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Random Thoughts On Business

Brainstorming – Groupthink (If You Must)

By February 20, 2017November 13th, 2021No Comments
groupthink in brainstorming session

Brainstorming is ingrained in the DNA of office culture, long debated as to its effectiveness in problem-solving and ideation.  I have always embraced secluded thinking when tackling complex problems (preferably while walking in the woods); however, there are times that call for groupthink.  To that degree, I wanted to write down some thoughts on how I’ve made these sessions more effective.

  1. Draw it out.  Not everyone is going to grab onto your concept through verbal communication because people learn/understand in different directions.  Sometimes it helps to draw the idea out (for them as much for you).
  2. What if? Thinking like a designer can help to keep things interesting.  What happens if you change up the order of the process?  What if you turn the whole thing on its head?  What if you’re looking at the wrong problem altogether?
  3. Engage everyone. From the youngest person in the room to the most senior should be providing ideas.  Sometimes the quietest voices are the most powerful.
  4. Food must be present. Chomping on snacks helps chomp on ideas.
  5. Ask why? Sometimes having someone in the room who questions like a 5-year-old (why?… why?… why?) can drive you to the root cause of the problem and ultimately the solution.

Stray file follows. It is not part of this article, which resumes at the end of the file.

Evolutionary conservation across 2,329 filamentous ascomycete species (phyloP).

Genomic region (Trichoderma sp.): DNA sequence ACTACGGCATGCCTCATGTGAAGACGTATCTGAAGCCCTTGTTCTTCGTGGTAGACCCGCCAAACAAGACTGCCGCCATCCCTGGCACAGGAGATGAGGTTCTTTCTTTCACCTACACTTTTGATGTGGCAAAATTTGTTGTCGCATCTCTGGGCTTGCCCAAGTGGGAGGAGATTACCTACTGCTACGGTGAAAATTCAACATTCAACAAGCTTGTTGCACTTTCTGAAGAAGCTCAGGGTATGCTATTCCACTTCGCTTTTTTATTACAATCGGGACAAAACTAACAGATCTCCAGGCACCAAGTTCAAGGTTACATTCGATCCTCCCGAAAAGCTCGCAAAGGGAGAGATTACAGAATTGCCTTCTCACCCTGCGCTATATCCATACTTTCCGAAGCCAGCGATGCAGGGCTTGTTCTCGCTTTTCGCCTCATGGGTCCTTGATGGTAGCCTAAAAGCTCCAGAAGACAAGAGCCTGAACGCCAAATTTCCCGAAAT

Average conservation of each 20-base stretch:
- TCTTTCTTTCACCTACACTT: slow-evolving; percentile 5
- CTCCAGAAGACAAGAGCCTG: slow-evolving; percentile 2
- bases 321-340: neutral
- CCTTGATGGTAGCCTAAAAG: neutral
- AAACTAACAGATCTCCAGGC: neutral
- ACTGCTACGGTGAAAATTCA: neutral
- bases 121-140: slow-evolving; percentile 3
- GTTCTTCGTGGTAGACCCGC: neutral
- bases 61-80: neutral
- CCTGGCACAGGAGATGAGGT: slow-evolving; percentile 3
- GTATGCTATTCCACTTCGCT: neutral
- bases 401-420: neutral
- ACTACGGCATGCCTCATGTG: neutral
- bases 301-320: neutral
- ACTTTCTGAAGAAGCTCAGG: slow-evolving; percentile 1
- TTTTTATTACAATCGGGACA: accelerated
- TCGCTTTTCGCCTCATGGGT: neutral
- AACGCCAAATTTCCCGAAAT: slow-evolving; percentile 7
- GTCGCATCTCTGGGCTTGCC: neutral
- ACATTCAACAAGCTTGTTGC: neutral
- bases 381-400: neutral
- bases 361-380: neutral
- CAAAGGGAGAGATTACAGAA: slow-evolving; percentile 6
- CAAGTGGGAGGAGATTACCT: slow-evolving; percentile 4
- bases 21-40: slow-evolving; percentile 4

6. Belief-based thinking. “Because I like it” is not a basis for making decisions.  What are the core values that you are using to make decisions?  Is this solving the problem or treating the symptoms?
  7. Embrace negativity. It is unnerving when people say there aren’t any bad ideas.  If you were happy all the time you wouldn’t be a person, you would be a game show host.  Diamonds are formed through stress and pressure.  Ideas too can come through challenging each other’s thinking.
  8. Blood turnips. You can’t squeeze blood out of a turnip so you need to know when to walk away.  If the conversation isn’t going anywhere, stop the conversation.

Hmm…I was going to go for a list of 10 groupthink tips (because top 10 lists seem more credible), but I ran out of ideas.

Maybe I should have brainstormed on this blog post. Ooops…


Richard Kaiser

Some of my fondest memories from my formative years were from Boy Scout camps sitting on rough, wooden logs that encircled a crackling fire sharing stories with the other boys. I believe in my heart that it is a human need to be told stories. We crave stories much in the same way we crave love. The work we do at Wilderness Agency is based upon this primal need. We bring together some of the best creative talent from around the world to tell our client’s stories, to share their passion with the world.